What to do if not sure when next trade will be?

Hi
I’ve ~10k EUR in passive investment at Swissquote and had planned to put in about the same amount every year. However, due to the recent loss of a regular income, I cannot stick to that schedule at the moment and am not sure when I will be able to fund my account again.

As I understand, the current fees are 15 EUR per month for account maintenance, and potentially inactivity fees after 24 months of inactivity.

Is the best thing to do to sell up and close the account, and to start all over when I have regular income again or some savings?

Currently, the dividends just about cover the account maintenance fees, so barely breaking even. The thing I kind of want to avoid is getting into a large deficit because of the fees due to inactivity.

Thanks in advance for any advice.

Don’t you pay “only” 15 CHF every 3 months ? And I am not aware of inactivity fees at Swissquote. That means you pay 0.6% per year. If you have a dividend of 2%, it is way more than the fees.

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My answer might sound a bit arrogant, but it is not meant to.

  1. Know your fees. Read up on them on your bank’s website. To my knowledge, you pay 0.1% per year, with a minimum of 15.- and a maximum of 50.- per quarter. And to my knowledge, there is no inactivity fee at Swissquote.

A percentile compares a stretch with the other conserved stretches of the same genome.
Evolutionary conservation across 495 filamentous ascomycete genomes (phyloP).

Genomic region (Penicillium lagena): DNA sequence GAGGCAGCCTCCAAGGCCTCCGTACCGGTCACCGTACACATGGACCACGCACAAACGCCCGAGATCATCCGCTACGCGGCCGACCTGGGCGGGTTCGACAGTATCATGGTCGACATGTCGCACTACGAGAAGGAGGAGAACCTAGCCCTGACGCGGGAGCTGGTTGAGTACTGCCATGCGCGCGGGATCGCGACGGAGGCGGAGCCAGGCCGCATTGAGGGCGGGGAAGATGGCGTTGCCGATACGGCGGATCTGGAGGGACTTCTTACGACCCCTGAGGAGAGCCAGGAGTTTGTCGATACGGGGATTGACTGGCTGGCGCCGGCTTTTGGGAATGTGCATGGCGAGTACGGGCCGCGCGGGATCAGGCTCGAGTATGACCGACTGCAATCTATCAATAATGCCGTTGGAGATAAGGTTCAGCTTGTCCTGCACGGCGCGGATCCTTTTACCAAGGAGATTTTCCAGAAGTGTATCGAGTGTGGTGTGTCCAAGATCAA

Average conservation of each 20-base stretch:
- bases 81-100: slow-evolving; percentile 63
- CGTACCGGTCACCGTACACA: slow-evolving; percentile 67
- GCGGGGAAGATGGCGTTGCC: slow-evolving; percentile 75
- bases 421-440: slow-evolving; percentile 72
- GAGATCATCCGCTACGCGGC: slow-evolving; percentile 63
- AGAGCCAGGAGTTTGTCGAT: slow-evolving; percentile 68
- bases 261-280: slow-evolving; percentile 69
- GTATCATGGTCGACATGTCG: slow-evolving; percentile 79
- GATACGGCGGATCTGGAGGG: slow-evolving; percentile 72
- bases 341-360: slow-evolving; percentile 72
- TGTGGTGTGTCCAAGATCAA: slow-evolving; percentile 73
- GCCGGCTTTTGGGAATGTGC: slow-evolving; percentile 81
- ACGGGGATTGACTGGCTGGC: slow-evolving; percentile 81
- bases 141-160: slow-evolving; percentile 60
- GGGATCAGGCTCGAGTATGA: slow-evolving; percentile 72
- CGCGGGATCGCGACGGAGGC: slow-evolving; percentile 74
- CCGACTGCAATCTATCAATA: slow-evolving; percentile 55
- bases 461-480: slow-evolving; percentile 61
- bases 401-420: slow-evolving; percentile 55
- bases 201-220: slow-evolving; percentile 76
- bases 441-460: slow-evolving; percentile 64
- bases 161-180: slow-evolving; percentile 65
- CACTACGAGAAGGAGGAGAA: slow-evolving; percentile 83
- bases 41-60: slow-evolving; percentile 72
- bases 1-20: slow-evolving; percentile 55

2. You need an Investment Policy Statement. It must be written in a way that works for good times and less good times.
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The fee structure at Sq is quite straightforward, informing yourself at swissquote.ch would be best.
But yes, for 10’000 you’ll be paying 0.6% p.a. fee (4x15Fr p.a.), nothing more nothing less, ever.
Depending on how stocks develop, the appreciation should be above this.
Selling will probably cost less than 0.6% once off, so yes, sell and close the account is cheaper than holding on, from a fees point of view.

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I think 0.6% a year is acceptable and staying invested is important.

I would ask myself the question in terms of emergency cash. Do you have an emergency fund and do you have enough cash to not need these 10k EUR? Knowing whether you may need this money or not in the next months or years is more important than the 0.6% a year it costs to stay invested.

If you do not have enough cash and cannot take the risk of a bear market, then selling now is probably not the worst time (even though market timing is not advisable and it is best to only invest what one does not need). But I wouldn’t sell just because of 0.6% a year.

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